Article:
After a wonderful nights sleep, we meandered down to breakfast around 10am. Walking past the rice and noodles, I filled up on a more “Western” spread of french toast, bacon, watermelon, OJ and lots of water.
With a plan in place, we made our way along the riverside to the water taxi. Our hotel is conveniently located on the Chao Phraya River, so it only took us a short boat ride to Wat Arun. Wat Arun (aka Wat Chaeng) is the Temple of the Dawn and one of many Buddhist temples. It is believed that after retreating from Ayutthaya, King Taksin arrived at this temple as dawn was breaking. He later renovated it and renamed it to Wat Chaeng. Before the Palace and Capital were moved to the other side of the river, Wat Chaeng was the home of the Emerald Buddha. When exiting the ferry, you walk into a small market selling souvenirs, snacks, and drinks. Barbara treated us to fresh coconuts to toast our trip to Thailand. After snapping a few pictures of the temple we headed to the river crossing ferry. For 4฿ you can cross from the West bank to the East bank.
We walked from the river bank up to Wat Pho. Wat Pho, the Temple of the Reclining Buddha, is one of the largest temple complexes in Bangkok. When visiting temples it is important to dress respectfully. This means covering your knees and shoulders for women. Also, wear shoes that are easy to take on and off as you will be going barefoot inside the temple. Once inside the temple complex we made our way to the other side for a Thai massage. The complex is home to the national headquarters for the teaching and preservation of traditional Thai medicine, including massage. Jake, Jack, Mady and I opted for a 30 minute massage while Barbara went for the full hour. I wouldn’t consider a Thai massage particularly relaxing, however, they certainly get your body stretched out leaving you feeling loose and limber once all is done. While waiting for Barbara to finish, the four of us headed over to view the Reclining Buddha, the true star of Wat Pho. The Reclining Buddha is a massive 15 meter tall by 46 meter long golden statue that appears to be squished into its building. It is nearly impossible to get a photograph of the entire statue. You can circle around the statue and on the back side purchase a bowl of coins to drop into the 180 bronze bowls lining the length of the building for good luck.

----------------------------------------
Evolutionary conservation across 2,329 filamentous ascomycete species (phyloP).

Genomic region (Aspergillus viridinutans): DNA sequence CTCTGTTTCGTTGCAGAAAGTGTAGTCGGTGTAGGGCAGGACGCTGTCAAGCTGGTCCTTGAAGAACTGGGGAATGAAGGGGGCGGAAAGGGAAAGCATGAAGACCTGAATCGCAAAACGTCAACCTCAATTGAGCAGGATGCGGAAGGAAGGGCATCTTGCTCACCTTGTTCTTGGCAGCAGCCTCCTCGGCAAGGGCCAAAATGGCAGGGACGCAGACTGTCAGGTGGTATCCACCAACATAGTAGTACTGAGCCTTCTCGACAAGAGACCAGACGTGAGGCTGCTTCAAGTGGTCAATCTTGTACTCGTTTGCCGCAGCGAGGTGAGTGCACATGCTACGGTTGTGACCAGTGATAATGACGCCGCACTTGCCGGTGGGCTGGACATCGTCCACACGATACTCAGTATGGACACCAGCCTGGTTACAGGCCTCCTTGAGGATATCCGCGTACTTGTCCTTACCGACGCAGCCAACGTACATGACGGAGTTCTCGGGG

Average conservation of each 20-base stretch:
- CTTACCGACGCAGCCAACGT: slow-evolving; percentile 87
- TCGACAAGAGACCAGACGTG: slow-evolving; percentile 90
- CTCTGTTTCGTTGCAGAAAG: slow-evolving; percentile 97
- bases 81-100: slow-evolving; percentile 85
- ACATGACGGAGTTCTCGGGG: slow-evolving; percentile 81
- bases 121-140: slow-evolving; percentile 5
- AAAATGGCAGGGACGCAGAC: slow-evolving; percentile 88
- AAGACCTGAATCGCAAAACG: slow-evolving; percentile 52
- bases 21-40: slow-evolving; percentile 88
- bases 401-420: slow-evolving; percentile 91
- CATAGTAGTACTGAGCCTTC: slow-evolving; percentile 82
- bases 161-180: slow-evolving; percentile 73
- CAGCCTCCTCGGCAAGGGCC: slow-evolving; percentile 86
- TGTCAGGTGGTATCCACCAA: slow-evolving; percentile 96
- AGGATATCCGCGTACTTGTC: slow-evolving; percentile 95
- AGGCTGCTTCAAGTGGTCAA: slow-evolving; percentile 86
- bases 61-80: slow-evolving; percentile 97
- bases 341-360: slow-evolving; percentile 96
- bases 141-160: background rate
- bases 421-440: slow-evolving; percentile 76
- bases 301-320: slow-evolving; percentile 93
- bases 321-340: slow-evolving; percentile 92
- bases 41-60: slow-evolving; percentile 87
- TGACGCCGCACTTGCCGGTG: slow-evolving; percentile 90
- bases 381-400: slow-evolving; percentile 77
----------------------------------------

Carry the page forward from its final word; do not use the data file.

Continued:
Once again meeting up with Barbara, we took our first tuk tuk back to the hotel. It felt a bit like a clown car fitting all five of us into the back of the tuk tuk. Walking a few buildings down from the hotel, we stopped in Buranee for lunch starting our Thai food experience. I had sweet and sour chicken with rice, which I somehow managed to drop in my lap. Apparently, I should have purchased those coins to drop into the bowls. Following lunch, we took a walk and headed to the 7/11. It’s amusing how many 7/11’s there are, but only the larger ones sell slurpies. We spent the rest of the afternoon poolside while Barbara napped.
Later that evening saw us being led by Barbara to Khao San Road for dinner. The street was a lively mix of bars and street vendors. While walking down the street, Barbara stopped at one of the vendors selling an assortment of insects and promptly purchased a box of crickets. We ended up choosing The Macaroni Club for dinner. After we were seated, Barbara gave the remaining crickets to our waitress. While finishing up our meal the waitress came back with a bag of crickets. They were her personal snack. She offered them for us to try saying they were fresher than what the vendors sell; those are for tourists. The crickets she offered were much larger and I couldn’t bring myself to eat one. Once dinner was finished we walked back to the hotel to call it a night.